ARTICLE IN BRIEF
An analysis of medical records and pathologic findings from a population-based database found that those who had undergone appendectomy had a lower risk of Parkinson's disease (PD). The findings fit into a growing body of research that points to a brain-gut connection in PD.
A study using two large patient databases suggests that people who have had their appendix removed early in life are at lower risk for Parkinson's disease (PD), and that an appendectomy may also delay the onset of motor symptoms in those with PD.
The study, published online October 31 in ScienceTranslationalMedicine, also includes pathological findings suggesting that Lewy bodies, the hallmark clumps of protein found in the brains of PD patients, may originate from the appendix.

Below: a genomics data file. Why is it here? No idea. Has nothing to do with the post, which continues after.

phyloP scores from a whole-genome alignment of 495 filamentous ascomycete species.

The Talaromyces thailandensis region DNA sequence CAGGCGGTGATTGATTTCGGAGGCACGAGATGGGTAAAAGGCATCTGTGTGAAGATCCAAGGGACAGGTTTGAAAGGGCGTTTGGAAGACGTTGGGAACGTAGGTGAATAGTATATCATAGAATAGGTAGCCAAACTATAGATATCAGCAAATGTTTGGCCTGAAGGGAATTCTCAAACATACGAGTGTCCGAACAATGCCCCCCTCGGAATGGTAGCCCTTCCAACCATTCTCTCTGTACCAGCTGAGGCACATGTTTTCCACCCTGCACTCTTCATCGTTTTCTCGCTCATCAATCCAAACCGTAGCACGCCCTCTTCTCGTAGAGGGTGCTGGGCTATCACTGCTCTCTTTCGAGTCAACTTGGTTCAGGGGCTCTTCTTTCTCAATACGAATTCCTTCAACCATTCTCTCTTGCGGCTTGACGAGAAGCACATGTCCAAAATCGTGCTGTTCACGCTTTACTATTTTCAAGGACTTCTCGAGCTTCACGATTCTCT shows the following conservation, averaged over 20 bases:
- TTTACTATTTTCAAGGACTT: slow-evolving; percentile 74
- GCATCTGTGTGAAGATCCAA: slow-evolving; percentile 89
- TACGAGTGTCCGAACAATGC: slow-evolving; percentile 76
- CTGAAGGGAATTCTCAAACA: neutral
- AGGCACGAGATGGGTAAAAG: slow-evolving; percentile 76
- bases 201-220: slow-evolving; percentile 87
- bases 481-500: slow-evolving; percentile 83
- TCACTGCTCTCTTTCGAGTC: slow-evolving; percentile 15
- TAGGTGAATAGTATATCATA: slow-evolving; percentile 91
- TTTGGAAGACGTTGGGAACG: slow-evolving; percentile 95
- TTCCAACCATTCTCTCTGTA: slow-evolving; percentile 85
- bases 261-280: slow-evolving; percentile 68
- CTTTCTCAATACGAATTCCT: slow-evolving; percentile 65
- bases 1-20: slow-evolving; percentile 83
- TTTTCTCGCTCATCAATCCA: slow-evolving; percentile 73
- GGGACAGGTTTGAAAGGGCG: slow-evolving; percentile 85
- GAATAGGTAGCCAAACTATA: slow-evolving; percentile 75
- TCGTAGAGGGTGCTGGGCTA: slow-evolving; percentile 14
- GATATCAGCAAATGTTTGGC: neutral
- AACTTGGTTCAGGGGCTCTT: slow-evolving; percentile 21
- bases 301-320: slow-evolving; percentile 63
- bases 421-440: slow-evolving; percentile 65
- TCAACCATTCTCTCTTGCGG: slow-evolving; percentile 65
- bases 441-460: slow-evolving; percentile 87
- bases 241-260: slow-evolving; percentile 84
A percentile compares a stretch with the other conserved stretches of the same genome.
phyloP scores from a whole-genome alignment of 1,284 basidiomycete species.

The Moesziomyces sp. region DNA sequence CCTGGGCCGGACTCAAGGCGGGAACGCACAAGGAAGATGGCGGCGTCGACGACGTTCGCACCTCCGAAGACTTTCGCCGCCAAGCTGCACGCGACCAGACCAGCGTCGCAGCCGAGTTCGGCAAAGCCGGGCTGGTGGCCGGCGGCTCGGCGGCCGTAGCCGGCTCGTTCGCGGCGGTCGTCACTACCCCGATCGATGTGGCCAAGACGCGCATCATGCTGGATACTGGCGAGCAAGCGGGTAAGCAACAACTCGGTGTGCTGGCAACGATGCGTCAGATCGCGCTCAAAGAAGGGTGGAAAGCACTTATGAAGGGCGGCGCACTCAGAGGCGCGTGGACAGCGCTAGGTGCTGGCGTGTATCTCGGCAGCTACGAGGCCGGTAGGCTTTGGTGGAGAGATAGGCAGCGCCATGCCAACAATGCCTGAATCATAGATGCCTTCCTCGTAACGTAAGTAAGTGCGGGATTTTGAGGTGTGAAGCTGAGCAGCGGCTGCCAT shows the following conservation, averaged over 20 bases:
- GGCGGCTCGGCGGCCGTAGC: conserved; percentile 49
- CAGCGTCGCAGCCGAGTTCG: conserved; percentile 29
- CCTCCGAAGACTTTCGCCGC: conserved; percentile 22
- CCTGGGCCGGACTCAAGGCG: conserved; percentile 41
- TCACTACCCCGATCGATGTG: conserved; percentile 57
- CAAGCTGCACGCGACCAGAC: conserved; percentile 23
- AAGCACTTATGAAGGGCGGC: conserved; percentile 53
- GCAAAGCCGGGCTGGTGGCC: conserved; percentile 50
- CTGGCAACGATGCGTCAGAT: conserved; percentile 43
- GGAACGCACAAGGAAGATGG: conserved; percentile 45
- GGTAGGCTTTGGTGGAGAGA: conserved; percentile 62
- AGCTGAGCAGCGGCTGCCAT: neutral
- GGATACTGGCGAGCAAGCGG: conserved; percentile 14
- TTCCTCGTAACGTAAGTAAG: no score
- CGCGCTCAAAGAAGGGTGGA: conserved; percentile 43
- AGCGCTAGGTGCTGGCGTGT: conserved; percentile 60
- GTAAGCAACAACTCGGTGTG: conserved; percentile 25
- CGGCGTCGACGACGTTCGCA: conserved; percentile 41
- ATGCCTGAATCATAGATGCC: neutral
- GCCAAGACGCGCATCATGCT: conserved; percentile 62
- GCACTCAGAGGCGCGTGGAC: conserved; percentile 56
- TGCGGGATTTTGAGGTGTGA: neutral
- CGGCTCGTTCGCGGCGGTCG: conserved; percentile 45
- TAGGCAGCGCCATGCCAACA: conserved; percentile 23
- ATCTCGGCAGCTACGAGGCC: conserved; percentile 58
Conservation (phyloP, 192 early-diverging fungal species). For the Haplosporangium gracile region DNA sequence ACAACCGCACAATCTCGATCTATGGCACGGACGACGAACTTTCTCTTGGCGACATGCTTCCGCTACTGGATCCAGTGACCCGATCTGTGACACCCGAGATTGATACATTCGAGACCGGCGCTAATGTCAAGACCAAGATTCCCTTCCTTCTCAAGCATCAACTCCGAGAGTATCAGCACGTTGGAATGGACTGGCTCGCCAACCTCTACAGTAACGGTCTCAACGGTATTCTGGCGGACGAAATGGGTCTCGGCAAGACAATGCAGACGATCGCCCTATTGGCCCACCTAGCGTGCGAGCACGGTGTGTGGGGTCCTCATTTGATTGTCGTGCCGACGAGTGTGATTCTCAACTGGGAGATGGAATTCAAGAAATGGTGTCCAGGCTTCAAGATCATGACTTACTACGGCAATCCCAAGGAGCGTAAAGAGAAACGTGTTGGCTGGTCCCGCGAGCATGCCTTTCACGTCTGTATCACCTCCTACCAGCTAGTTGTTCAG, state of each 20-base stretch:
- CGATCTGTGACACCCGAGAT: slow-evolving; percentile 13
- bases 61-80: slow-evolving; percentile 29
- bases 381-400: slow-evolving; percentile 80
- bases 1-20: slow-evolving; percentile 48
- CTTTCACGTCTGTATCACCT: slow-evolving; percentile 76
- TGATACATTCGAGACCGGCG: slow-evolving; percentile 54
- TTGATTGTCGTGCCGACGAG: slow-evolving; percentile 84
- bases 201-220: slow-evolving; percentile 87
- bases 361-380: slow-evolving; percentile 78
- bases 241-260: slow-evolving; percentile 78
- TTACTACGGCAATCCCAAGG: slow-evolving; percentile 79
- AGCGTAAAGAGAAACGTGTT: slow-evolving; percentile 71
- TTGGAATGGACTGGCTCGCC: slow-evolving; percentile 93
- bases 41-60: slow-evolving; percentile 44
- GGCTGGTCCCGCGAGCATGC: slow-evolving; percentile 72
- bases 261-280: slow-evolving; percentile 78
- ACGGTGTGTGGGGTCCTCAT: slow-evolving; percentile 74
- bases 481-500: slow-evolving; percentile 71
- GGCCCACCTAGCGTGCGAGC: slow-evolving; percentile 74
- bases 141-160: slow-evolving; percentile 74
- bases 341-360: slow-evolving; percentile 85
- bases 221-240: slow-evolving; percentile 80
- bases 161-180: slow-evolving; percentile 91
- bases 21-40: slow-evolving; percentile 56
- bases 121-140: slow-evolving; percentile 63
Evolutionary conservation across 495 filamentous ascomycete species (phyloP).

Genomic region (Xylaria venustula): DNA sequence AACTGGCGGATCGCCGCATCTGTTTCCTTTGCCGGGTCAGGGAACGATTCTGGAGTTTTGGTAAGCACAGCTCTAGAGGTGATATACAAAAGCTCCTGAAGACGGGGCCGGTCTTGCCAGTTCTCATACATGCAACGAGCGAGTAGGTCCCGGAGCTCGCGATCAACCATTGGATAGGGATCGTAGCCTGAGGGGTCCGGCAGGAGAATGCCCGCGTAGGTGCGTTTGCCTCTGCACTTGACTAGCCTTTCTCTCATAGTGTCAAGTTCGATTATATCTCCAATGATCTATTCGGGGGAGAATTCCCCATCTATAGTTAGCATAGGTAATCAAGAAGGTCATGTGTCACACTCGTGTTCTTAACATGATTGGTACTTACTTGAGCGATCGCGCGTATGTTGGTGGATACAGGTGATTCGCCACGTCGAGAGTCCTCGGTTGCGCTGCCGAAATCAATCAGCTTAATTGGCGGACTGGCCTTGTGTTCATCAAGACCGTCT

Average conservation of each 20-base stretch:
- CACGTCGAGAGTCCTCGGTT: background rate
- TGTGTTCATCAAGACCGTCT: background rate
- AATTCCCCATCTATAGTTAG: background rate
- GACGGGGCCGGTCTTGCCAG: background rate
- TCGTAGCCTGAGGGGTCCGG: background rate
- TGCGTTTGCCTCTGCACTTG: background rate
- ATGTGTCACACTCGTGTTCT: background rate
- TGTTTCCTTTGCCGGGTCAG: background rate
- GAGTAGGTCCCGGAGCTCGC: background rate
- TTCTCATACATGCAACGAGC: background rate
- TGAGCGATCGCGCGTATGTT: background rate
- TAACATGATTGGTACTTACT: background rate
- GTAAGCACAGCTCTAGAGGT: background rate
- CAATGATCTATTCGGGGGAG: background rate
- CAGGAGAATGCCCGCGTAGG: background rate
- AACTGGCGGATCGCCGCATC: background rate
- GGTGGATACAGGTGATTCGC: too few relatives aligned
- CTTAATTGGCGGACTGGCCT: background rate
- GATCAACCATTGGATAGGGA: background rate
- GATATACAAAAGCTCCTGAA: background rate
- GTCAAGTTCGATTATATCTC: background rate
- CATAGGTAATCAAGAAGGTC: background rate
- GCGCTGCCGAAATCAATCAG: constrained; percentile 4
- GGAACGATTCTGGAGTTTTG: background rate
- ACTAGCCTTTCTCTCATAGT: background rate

The study does not prove cause and effect between the appendix and the risk of Parkinson's, but the findings do fit into a growing body of research that points to a brain-gut connection in PD, the study authors and independent movement disorder experts agreed.
“We are thinking of Parkinson's not as a movement disorder but as a multisystem disorder that includes the gastrointestinal tract,” said Viviane Labrie, PhD, the study's senior author and an assistant professor at the Van Andel Research Institute Center for Neurogenerative Science in Grand Rapids, MI. “The appendix may be involved in the early triggering of the disease,” said Dr. Labrie.
Her team's analyses found that appendectomy early in life lowered the risk of Parkinson's by anywhere from approximately 19 to 25 percent. But Dr. Labrie and other Parkinson's experts interviewed by NeurologyToday cautioned that the findings, while certainly interesting, have no current implications for treatment or disease prevention.